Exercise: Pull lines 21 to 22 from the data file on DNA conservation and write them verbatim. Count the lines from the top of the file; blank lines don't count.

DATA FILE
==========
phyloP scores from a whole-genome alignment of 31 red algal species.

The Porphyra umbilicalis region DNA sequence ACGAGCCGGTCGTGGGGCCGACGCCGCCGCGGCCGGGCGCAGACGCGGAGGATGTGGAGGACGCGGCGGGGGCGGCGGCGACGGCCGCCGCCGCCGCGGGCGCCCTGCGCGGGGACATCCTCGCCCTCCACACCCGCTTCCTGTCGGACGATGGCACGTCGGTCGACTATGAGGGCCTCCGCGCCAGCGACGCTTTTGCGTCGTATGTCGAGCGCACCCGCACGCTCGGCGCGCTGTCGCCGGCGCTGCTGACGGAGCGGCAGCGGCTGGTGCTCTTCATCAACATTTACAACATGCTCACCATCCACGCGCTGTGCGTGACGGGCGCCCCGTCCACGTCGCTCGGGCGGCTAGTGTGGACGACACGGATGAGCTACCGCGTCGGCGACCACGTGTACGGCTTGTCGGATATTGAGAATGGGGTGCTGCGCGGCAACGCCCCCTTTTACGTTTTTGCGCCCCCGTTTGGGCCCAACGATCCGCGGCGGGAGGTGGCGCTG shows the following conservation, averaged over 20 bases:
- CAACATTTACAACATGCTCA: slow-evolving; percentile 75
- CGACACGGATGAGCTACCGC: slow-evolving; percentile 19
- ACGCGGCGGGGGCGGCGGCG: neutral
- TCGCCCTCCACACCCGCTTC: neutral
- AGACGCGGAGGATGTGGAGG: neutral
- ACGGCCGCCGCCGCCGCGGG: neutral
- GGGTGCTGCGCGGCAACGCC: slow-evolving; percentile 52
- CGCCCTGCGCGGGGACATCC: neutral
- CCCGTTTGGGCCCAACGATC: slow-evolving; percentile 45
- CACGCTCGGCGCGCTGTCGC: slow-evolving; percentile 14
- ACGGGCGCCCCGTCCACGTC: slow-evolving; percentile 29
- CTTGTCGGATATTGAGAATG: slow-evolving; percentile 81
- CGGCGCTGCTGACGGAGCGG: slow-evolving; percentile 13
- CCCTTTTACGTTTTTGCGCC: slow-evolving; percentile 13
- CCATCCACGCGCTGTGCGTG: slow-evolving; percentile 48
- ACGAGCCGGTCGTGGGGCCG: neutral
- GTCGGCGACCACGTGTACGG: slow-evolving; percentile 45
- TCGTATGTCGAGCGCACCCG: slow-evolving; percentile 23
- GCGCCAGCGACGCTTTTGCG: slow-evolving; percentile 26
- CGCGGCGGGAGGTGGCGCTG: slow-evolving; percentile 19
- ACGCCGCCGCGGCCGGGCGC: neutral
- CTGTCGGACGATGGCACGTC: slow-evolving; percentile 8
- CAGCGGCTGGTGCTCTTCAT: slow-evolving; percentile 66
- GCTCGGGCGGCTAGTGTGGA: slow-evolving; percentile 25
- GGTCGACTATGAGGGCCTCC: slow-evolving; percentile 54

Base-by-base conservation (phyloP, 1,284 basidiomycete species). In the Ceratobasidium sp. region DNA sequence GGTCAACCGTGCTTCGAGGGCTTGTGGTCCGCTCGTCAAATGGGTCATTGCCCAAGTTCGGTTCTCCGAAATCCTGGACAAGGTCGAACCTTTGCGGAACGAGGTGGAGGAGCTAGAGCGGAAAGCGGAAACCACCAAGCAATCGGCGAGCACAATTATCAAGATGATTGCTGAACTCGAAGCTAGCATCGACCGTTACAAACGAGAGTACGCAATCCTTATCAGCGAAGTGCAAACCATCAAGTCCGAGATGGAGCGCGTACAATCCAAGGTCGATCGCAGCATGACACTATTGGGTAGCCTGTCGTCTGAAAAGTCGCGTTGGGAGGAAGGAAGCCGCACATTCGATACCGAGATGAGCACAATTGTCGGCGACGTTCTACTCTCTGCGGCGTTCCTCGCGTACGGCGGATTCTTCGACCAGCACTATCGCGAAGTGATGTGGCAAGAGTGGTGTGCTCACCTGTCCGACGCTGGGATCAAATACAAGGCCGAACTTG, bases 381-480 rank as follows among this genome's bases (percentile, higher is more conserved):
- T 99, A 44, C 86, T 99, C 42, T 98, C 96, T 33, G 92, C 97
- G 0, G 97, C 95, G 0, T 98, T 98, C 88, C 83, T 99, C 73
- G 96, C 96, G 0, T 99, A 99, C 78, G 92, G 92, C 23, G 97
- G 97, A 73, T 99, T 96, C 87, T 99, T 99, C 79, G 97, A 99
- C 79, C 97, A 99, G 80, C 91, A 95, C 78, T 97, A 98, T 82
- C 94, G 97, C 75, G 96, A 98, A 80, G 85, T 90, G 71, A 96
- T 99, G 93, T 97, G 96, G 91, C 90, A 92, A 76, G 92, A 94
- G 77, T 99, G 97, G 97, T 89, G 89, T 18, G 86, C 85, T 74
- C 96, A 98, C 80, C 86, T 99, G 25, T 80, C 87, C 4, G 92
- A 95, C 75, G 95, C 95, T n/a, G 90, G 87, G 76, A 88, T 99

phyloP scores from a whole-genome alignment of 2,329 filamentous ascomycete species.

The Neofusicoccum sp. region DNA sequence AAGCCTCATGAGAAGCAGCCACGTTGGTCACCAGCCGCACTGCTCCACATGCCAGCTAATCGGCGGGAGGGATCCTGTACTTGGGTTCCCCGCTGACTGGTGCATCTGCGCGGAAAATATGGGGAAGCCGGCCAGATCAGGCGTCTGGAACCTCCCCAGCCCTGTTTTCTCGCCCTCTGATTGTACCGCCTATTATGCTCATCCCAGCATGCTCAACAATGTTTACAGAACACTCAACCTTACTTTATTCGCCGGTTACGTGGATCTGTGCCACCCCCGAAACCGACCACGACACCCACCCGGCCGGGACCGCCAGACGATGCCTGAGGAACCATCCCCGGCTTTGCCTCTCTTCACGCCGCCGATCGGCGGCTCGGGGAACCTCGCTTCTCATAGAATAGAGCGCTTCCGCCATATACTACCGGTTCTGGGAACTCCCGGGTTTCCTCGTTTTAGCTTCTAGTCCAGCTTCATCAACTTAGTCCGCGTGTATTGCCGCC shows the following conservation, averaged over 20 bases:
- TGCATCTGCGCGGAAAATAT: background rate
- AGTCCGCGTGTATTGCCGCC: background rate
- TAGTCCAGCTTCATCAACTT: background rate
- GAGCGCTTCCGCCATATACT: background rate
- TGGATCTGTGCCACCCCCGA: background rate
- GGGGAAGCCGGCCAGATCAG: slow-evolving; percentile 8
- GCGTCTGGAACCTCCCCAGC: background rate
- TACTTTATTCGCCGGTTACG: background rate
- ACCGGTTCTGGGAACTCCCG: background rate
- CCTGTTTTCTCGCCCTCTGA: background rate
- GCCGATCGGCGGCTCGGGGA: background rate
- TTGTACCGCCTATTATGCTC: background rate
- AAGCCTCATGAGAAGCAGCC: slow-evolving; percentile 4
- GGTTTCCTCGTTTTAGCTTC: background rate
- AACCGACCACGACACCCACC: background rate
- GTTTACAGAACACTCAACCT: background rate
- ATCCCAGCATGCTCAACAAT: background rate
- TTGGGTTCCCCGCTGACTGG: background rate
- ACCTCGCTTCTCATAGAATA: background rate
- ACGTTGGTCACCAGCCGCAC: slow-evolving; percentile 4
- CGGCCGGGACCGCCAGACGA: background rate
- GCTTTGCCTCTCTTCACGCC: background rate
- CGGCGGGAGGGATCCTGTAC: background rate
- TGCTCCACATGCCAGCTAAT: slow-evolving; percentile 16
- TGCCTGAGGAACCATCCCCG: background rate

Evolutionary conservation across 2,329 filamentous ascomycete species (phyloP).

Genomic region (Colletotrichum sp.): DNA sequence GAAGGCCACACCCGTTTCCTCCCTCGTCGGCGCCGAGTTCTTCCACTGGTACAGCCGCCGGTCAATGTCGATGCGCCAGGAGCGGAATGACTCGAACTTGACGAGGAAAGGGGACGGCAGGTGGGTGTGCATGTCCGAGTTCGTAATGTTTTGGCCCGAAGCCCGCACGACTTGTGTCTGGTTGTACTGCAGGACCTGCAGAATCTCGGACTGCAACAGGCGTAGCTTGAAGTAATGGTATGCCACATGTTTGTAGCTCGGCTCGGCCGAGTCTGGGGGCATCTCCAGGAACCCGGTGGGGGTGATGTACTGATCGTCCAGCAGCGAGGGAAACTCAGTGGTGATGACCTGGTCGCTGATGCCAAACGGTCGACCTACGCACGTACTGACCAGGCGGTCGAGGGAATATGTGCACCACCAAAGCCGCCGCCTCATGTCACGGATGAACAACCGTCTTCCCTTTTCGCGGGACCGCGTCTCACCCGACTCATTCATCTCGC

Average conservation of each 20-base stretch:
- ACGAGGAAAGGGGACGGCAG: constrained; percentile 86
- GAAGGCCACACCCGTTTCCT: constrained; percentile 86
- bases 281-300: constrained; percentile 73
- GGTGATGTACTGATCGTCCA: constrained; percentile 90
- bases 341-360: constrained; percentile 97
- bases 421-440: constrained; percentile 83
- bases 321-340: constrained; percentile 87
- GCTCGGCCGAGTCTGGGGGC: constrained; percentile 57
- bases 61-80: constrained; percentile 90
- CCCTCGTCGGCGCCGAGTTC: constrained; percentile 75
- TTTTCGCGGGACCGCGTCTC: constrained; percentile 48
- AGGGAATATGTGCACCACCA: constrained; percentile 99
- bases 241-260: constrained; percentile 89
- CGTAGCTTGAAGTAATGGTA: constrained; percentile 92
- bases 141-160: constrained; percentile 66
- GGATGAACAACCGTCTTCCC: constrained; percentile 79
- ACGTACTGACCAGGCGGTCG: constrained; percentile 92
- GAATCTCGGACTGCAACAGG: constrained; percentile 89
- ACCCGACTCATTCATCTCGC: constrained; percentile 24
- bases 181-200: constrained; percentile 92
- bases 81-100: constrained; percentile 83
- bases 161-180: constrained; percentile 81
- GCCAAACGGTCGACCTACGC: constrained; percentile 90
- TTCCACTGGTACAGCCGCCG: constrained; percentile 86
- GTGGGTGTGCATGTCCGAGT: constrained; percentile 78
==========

- GCGCCAGCGACGCTTTTGCG: slow-evolving; percentile 26
- CGCGGCGGGAGGTGGCGCTG: slow-evolving; percentile 19